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Rickert scores game-high 25 points for Gophers

2/8/2003

MINNEAPOLIS (AP) -- The intensity Purdue rode during its rise to
first place in the first half of the Big Ten season wasn't anywhere
to be found Saturday.

Minnesota was hoarding it all.

Rick Rickert scored 26 points and Michael Bauer added 17 to lead
the Golden Gophers past the (No. 25 ESPN/USA Today, No. 24 AP) Boilermakers 90-68.

"I didn't see that coming,'' Minnesota coach Dan Monson said.
"With the circumstances of needing a win where we're at in our
season, this by far was the most important game of the year for
us.''

Purdue's four-game winning streak ended, and their first
appearance in the Top 25 since March 2000 might be over, too.

"I just wonder, 'Why are we not motivated every game?''' Purdue
coach Gene Keady said. "Our guys have got to be better warriors.''

The Gophers (13-7, 5-4), a starkly different team at home than
they are on the road, beat the conference's first-place team for
the second consecutive Saturday. They knocked Michigan out of the
top spot last weekend with an 87-80 victory at Williams Arena,
where they're 12-2 this season.

After a crucial loss at Ohio State on Wednesday, Monson made
sure the Gophers were ready.

"It's not who you play,'' Keady said, "it's when you play
them.''

Willie Deane had 15 points and David Teague added 12 for the
Boilermakers (15-5, 7-2), looking for their first NCAA Tournament
bid in three years. They were 13-18 last year in Keady's worst of 23 seasons at the school.

Gophers guard Moe Hargrow led a strong defensive effort on
Deane, holding the Big Ten's third-leading scorer to two first-half
points.

"They did a real good job denying Will the ball,'' Teague said.
"They always had somebody on him every time he caught it.''

The top two scoring teams in the conference, in their only
meeting this year, had a hard time establishing any early offense --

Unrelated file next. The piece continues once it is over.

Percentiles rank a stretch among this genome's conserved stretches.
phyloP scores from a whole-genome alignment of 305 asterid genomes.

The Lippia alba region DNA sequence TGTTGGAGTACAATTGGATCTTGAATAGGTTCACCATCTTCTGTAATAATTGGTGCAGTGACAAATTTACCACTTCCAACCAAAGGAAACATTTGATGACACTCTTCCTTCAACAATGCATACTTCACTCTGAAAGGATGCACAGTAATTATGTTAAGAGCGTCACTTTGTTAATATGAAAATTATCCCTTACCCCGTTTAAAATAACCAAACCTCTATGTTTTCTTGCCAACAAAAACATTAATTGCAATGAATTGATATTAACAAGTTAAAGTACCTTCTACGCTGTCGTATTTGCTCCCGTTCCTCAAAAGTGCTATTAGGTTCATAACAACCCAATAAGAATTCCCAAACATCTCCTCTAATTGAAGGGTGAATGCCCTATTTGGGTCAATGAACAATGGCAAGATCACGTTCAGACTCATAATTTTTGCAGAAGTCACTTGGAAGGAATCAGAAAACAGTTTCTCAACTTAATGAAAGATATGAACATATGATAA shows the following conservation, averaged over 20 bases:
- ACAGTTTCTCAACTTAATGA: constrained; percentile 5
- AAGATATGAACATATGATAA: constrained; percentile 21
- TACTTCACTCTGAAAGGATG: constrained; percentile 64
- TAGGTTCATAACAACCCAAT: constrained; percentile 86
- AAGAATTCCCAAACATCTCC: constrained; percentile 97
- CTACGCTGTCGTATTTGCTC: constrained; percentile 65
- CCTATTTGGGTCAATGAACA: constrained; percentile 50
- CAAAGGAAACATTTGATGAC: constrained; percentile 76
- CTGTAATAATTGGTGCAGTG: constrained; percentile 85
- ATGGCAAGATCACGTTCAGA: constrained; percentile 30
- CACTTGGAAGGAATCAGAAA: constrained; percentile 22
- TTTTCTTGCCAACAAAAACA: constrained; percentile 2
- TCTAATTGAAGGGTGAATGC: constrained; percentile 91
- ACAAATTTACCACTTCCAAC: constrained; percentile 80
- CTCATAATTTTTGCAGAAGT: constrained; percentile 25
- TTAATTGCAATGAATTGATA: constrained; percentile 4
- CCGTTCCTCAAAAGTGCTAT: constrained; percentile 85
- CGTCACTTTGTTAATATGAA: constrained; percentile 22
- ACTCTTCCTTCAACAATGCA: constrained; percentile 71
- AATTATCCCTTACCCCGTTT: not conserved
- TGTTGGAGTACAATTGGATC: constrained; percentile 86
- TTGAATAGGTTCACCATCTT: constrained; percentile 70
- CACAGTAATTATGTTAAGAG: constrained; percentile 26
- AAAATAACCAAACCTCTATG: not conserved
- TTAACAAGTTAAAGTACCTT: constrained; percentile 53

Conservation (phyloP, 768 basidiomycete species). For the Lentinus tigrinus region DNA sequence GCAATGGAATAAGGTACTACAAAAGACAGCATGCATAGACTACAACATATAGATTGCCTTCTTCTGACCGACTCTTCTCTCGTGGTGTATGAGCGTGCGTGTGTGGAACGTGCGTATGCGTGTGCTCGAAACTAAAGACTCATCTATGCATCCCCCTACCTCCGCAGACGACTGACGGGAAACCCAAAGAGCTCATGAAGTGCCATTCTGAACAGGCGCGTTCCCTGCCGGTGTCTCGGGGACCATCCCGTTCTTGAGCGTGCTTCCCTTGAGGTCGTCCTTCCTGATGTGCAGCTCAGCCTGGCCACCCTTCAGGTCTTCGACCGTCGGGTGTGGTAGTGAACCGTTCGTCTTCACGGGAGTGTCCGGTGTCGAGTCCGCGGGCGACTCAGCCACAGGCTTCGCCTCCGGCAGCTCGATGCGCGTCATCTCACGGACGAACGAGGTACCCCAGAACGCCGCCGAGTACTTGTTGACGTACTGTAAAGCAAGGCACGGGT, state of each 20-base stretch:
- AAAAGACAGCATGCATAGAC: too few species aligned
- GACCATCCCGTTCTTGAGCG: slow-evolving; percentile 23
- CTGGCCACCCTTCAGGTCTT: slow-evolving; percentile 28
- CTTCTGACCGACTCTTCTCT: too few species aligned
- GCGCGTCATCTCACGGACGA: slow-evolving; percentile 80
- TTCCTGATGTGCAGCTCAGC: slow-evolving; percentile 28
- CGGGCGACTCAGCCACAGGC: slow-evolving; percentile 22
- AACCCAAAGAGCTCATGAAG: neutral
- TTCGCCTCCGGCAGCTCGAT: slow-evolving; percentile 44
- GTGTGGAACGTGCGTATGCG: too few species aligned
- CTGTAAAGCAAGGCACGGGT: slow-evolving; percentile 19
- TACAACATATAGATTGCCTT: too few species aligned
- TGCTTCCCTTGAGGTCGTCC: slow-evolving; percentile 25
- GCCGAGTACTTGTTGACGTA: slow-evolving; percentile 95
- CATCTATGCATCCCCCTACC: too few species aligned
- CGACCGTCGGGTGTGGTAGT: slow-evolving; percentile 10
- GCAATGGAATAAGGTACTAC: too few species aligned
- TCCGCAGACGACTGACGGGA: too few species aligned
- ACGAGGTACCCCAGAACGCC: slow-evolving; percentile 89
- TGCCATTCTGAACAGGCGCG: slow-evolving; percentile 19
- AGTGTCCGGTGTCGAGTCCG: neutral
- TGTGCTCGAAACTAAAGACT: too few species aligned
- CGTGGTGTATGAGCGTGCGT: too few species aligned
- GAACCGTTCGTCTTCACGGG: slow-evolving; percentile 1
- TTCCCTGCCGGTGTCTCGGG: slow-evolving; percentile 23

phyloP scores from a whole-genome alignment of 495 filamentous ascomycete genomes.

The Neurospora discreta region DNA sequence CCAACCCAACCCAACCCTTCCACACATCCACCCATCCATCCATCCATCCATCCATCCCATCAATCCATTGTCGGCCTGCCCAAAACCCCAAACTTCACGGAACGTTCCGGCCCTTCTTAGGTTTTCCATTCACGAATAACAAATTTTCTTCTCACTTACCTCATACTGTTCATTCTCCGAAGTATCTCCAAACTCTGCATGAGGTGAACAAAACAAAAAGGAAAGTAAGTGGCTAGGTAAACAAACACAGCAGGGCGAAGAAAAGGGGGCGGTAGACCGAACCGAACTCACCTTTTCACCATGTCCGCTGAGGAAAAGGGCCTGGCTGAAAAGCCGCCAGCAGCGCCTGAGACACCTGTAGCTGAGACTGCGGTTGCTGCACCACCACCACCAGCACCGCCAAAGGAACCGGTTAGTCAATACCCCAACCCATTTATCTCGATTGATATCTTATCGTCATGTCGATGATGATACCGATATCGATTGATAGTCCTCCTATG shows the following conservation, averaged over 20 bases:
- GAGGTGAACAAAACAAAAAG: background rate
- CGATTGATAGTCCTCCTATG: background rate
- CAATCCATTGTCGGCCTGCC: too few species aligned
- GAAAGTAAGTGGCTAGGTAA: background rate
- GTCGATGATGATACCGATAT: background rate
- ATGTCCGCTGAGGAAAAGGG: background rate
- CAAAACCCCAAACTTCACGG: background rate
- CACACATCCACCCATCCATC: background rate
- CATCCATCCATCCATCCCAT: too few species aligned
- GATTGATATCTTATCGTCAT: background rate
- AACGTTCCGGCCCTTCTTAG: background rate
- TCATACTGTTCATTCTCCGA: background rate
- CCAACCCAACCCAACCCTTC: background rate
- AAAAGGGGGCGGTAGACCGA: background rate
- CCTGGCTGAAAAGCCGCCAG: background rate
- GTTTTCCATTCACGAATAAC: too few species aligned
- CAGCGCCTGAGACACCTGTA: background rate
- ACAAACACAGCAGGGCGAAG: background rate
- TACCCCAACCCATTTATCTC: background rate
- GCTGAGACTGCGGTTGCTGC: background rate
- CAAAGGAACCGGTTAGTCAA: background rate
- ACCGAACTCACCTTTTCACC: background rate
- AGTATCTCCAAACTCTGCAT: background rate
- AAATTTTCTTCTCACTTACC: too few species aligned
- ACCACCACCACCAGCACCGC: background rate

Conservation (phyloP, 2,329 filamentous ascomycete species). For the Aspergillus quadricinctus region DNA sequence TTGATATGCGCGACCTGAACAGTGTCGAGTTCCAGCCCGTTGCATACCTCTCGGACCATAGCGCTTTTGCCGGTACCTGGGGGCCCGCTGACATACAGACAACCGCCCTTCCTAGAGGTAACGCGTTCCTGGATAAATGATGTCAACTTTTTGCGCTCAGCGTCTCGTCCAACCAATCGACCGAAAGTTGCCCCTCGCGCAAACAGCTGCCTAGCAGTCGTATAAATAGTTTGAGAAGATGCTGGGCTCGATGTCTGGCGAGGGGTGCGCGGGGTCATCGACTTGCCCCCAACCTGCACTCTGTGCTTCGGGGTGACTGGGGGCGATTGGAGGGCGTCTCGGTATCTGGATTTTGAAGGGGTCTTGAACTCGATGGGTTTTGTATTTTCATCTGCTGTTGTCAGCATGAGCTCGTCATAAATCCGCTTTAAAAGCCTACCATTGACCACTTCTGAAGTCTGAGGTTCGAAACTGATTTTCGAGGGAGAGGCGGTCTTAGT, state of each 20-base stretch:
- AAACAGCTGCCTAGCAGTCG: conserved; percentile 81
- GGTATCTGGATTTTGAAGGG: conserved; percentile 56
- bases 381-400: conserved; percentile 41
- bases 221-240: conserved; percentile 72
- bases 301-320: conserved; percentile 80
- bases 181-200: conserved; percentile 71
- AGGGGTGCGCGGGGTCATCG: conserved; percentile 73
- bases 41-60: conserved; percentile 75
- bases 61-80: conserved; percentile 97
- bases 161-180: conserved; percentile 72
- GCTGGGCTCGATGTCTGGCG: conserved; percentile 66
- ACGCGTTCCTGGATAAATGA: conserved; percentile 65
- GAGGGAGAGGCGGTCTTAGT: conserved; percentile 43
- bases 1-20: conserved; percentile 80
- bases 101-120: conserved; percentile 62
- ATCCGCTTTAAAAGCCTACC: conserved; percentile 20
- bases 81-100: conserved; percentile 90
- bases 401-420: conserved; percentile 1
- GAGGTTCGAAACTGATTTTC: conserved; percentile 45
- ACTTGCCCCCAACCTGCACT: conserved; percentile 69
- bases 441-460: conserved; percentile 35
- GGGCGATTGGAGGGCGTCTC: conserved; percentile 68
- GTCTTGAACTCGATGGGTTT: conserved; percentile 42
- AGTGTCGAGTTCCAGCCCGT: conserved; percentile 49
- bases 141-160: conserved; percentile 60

but the Boilermakers struggled the most.

Minnesota, taking a page from Purdue's gameplan, used tough,
physical man-to-man defense to force the Boilermakers into 13
first-half turnovers. The Gophers finished with nine steals and
nine blocked shots and held Purdue to one field goal and seven
turnovers in the first seven minutes.

"It wasn't just about their energy,'' Keady said. "It was
about our passing decisions, too.''

Though still plagued occasionally by poor passing on the
perimeter and a tendency to settle for 3-point shots instead of
using their height advantage inside, the Gophers' shot selection
was much better than it was Wednesday at Ohio State, when they set
a school record for 3-point attempts with 36.

The Boilermakers turned a 10-3 deficit into a 16-all tie, but
the Gophers finished the last six minutes of the half with a 22-9
run.

"They shoved us pretty good,'' Monson said, "but we shoved
them for 20'' minutes.

Bauer, who had a superb all-around game, was in the middle of it
all. The junior forward, by far Minnesota's most energetic player,
blocked Chris Booker's shot twice on the same possession, fed Ben
Johnson for a pair of layups and Jerry Holman for a dunk during
that stretch.

Johnson had 15 points and Holman added 12.

The Gophers, who came in averaging a Big Ten-best 76.4 points
per game, are 11-1 when leading at halftime and were charged up
coming out of the break after limiting Purdue to a season-low 25
points in the first half.

After a 3-pointer by Rickert, Bauer turned a steal into a long
pass to Hargrow for a fast-break dunk and a 48-30 lead with 16:24
left.

Minnesota pulled ahead by 22, on a 3-pointer by Bauer that made
it 54-32, before briefly losing its focus and letting Purdue back
in the game with a 12-2 run.

But Bauer, again, helped spark his team. He found Rickert for
consecutive baskets sandwiched around a 3-pointer by Teague. Bauer
followed with a 3-pointer to bump the lead to 62-47 near the
midpoint of the second half.

"I know we have that in us,'' Bauer said. "We've been showing
it in parts of this year. Our aggressiveness just carried us
over.''